When researching mortgages, you may have come across an unfamiliar term—lumped in with discussions of down payments and interest rates, many lenders will also offer points on the mortgage, or in some cases, require the buyer to pay them upfront. Here are a few of the most commonly asked questions about points—supporting you to make informed decisions.
What are mortgage points?
Essentially, a mortgage “point” is a type of fee that the home buyer pays to the lender when purchasing the home. Generally speaking, a point will be equal to one percent of the total cost of the mortgage. For example, one point on a $250,000 home mortgage will cost the buyer $2,500.
There are actually two different types of points, called discount points and origination points. Since origination points are fees required by the lender, the more important decision for prospective buyers is whether or not to purchase optional discount points at the time you take out your mortgage. However, you may need to consider origination points when calculating how much cash you’ll need on hand to close on your home.
What’s the “point” of points?
Essentially, discount points allow a buyer to reduce his/her interest rate for the lifetime; in exchange for additional upfront cash, the bank lowers the rate. Although offering points is a common practice for most lenders in the U.S., the exact terms may depend on the lender. That being said, it’s typical that a single point will reduce your loan’s interest rate by 0.25%. Depending on the lender, you may have the option of purchasing anywhere from zero to four points on your mortgage.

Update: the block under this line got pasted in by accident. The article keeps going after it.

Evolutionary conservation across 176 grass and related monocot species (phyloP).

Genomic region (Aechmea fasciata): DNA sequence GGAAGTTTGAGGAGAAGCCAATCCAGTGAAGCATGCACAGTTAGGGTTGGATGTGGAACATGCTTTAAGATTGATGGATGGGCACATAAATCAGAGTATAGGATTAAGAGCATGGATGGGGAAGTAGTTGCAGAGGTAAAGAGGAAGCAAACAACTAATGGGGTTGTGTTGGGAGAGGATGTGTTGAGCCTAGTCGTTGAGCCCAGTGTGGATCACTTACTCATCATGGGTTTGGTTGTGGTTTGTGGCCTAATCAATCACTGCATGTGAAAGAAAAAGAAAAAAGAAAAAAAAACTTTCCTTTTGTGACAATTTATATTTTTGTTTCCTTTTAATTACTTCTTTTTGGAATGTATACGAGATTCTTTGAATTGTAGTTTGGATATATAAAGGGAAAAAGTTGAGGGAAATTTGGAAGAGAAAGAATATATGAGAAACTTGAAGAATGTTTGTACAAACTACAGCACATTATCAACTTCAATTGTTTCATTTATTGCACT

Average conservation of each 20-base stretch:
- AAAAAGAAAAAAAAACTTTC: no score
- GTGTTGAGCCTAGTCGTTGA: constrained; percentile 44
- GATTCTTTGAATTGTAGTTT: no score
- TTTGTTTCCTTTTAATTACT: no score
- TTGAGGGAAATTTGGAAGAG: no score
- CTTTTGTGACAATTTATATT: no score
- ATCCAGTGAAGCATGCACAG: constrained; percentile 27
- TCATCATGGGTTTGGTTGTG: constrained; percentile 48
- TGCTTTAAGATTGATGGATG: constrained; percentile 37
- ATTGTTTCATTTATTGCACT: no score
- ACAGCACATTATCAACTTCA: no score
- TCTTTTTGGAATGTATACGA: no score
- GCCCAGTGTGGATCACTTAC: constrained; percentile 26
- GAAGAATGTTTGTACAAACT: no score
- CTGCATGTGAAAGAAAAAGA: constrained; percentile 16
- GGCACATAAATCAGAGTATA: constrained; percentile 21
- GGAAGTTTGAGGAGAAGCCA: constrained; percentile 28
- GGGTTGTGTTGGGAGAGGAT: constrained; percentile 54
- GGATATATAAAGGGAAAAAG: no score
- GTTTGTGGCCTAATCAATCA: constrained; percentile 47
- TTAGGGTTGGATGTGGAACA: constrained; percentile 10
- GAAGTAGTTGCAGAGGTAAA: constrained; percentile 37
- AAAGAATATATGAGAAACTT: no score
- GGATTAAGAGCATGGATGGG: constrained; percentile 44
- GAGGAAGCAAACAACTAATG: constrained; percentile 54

Using the aforementioned example of a $250,000 home, assuming a 7% rate, an upfront payment of two points—or $5,000—would bring your interest rate down to 6.5%. At a certain point, deciding how many points to purchase becomes a math equation. Even a small difference in interest rates can mean significant savings in the long term, but that all depends on how long you’re planning to stay in your new home.
What else should I consider?
The biggest factor in determining whether or not to purchase points should be the length of time you’re planning to hold onto the house. If you’ll be there for 30 years, it probably makes sense to snap the points up now if you can afford them—you’ll likely save a lot of money in the form of interest over time. But if you’re only going to be there for four or five years, it may be wiser to keep the cash and accept the higher interest rates for the short term.
But you’ll also need to consider how much cash you have available, how big of a down payment you’ll be making, and how much you need to spend on other closing costs, including home inspection fees. It’s also worth mentioning that the money you pay as mortgage points is tax-deductible, though origination points are not.
In the end, choosing whether or not to purchase points is a personal decision, and you’ll want to carefully review your finances and long-term goals before making the call.